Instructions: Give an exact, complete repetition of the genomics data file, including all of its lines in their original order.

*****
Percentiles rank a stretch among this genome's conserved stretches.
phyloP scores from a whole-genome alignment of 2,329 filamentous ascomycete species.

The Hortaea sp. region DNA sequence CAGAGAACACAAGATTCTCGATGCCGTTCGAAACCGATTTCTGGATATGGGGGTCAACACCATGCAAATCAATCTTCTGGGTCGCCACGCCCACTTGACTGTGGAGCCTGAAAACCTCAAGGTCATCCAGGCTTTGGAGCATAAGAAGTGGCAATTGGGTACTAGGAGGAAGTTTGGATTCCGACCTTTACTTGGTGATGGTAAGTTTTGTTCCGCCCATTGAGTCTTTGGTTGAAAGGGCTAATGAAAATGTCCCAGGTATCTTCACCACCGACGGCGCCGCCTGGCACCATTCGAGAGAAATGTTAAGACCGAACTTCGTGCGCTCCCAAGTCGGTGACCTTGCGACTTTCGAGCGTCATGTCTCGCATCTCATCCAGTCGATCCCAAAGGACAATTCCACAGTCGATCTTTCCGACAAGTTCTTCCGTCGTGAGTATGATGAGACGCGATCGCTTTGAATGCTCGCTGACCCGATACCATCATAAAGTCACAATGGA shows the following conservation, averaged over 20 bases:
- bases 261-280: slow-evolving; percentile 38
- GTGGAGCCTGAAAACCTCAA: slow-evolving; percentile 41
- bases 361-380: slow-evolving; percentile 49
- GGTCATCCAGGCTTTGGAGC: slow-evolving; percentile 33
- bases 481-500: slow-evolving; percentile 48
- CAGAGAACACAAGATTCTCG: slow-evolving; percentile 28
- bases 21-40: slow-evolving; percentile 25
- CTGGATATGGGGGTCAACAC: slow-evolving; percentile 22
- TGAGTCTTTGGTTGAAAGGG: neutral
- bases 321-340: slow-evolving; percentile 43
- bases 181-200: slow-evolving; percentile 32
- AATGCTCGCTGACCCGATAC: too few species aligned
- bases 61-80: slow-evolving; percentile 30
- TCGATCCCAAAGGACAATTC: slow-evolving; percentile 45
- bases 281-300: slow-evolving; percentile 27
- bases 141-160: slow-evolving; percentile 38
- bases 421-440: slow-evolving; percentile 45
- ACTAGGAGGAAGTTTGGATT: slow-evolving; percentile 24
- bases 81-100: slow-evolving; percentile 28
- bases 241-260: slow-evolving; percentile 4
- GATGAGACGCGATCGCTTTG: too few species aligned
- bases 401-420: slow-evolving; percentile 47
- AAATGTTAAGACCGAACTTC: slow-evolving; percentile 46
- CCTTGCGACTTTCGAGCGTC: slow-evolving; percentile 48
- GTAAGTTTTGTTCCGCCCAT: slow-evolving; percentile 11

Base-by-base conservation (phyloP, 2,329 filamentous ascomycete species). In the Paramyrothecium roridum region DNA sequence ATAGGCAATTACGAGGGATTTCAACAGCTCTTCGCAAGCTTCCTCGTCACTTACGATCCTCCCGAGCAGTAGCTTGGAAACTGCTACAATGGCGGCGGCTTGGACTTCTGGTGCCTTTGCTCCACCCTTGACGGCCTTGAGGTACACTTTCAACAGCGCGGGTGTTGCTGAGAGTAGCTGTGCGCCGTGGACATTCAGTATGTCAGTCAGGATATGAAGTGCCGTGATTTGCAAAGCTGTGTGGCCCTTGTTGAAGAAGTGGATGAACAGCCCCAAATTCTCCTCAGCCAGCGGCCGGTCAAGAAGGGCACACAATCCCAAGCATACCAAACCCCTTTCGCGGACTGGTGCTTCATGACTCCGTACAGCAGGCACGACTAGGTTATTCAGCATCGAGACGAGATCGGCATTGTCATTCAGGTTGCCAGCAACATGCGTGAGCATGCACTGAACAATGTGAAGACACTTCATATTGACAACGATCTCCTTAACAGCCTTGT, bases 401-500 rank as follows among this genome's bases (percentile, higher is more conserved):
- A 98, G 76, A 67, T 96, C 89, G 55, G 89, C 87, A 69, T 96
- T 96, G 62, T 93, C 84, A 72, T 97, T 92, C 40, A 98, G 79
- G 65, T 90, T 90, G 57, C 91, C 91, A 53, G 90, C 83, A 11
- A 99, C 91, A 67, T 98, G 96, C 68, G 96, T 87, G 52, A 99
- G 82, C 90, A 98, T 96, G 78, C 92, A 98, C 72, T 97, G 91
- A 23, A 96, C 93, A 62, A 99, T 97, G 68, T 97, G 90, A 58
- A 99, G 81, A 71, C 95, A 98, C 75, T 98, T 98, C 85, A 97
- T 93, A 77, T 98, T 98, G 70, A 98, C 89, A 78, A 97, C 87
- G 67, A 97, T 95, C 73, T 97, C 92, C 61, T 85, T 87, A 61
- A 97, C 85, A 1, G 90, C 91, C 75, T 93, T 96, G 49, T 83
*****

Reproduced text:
Percentiles rank a stretch among this genome's conserved stretches.
phyloP scores from a whole-genome alignment of 2,329 filamentous ascomycete species.

The Hortaea sp. region DNA sequence CAGAGAACACAAGATTCTCGATGCCGTTCGAAACCGATTTCTGGATATGGGGGTCAACACCATGCAAATCAATCTTCTGGGTCGCCACGCCCACTTGACTGTGGAGCCTGAAAACCTCAAGGTCATCCAGGCTTTGGAGCATAAGAAGTGGCAATTGGGTACTAGGAGGAAGTTTGGATTCCGACCTTTACTTGGTGATGGTAAGTTTTGTTCCGCCCATTGAGTCTTTGGTTGAAAGGGCTAATGAAAATGTCCCAGGTATCTTCACCACCGACGGCGCCGCCTGGCACCATTCGAGAGAAATGTTAAGACCGAACTTCGTGCGCTCCCAAGTCGGTGACCTTGCGACTTTCGAGCGTCATGTCTCGCATCTCATCCAGTCGATCCCAAAGGACAATTCCACAGTCGATCTTTCCGACAAGTTCTTCCGTCGTGAGTATGATGAGACGCGATCGCTTTGAATGCTCGCTGACCCGATACCATCATAAAGTCACAATGGA shows the following conservation, averaged over 20 bases:
- bases 261-280: slow-evolving; percentile 38
- GTGGAGCCTGAAAACCTCAA: slow-evolving; percentile 41
- bases 361-380: slow-evolving; percentile 49
- GGTCATCCAGGCTTTGGAGC: slow-evolving; percentile 33
- bases 481-500: slow-evolving; percentile 48
- CAGAGAACACAAGATTCTCG: slow-evolving; percentile 28
- bases 21-40: slow-evolving; percentile 25
- CTGGATATGGGGGTCAACAC: slow-evolving; percentile 22
- TGAGTCTTTGGTTGAAAGGG: neutral
- bases 321-340: slow-evolving; percentile 43
- bases 181-200: slow-evolving; percentile 32
- AATGCTCGCTGACCCGATAC: too few species aligned
- bases 61-80: slow-evolving; percentile 30
- TCGATCCCAAAGGACAATTC: slow-evolving; percentile 45
- bases 281-300: slow-evolving; percentile 27
- bases 141-160: slow-evolving; percentile 38
- bases 421-440: slow-evolving; percentile 45
- ACTAGGAGGAAGTTTGGATT: slow-evolving; percentile 24
- bases 81-100: slow-evolving; percentile 28
- bases 241-260: slow-evolving; percentile 4
- GATGAGACGCGATCGCTTTG: too few species aligned
- bases 401-420: slow-evolving; percentile 47
- AAATGTTAAGACCGAACTTC: slow-evolving; percentile 46
- CCTTGCGACTTTCGAGCGTC: slow-evolving; percentile 48
- GTAAGTTTTGTTCCGCCCAT: slow-evolving; percentile 11

Base-by-base conservation (phyloP, 2,329 filamentous ascomycete species). In the Paramyrothecium roridum region DNA sequence ATAGGCAATTACGAGGGATTTCAACAGCTCTTCGCAAGCTTCCTCGTCACTTACGATCCTCCCGAGCAGTAGCTTGGAAACTGCTACAATGGCGGCGGCTTGGACTTCTGGTGCCTTTGCTCCACCCTTGACGGCCTTGAGGTACACTTTCAACAGCGCGGGTGTTGCTGAGAGTAGCTGTGCGCCGTGGACATTCAGTATGTCAGTCAGGATATGAAGTGCCGTGATTTGCAAAGCTGTGTGGCCCTTGTTGAAGAAGTGGATGAACAGCCCCAAATTCTCCTCAGCCAGCGGCCGGTCAAGAAGGGCACACAATCCCAAGCATACCAAACCCCTTTCGCGGACTGGTGCTTCATGACTCCGTACAGCAGGCACGACTAGGTTATTCAGCATCGAGACGAGATCGGCATTGTCATTCAGGTTGCCAGCAACATGCGTGAGCATGCACTGAACAATGTGAAGACACTTCATATTGACAACGATCTCCTTAACAGCCTTGT, bases 401-500 rank as follows among this genome's bases (percentile, higher is more conserved):
- A 98, G 76, A 67, T 96, C 89, G 55, G 89, C 87, A 69, T 96
- T 96, G 62, T 93, C 84, A 72, T 97, T 92, C 40, A 98, G 79
- G 65, T 90, T 90, G 57, C 91, C 91, A 53, G 90, C 83, A 11
- A 99, C 91, A 67, T 98, G 96, C 68, G 96, T 87, G 52, A 99
- G 82, C 90, A 98, T 96, G 78, C 92, A 98, C 72, T 97, G 91
- A 23, A 96, C 93, A 62, A 99, T 97, G 68, T 97, G 90, A 58
- A 99, G 81, A 71, C 95, A 98, C 75, T 98, T 98, C 85, A 97
- T 93, A 77, T 98, T 98, G 70, A 98, C 89, A 78, A 97, C 87
- G 67, A 97, T 95, C 73, T 97, C 92, C 61, T 85, T 87, A 61
- A 97, C 85, A 1, G 90, C 91, C 75, T 93, T 96, G 49, T 83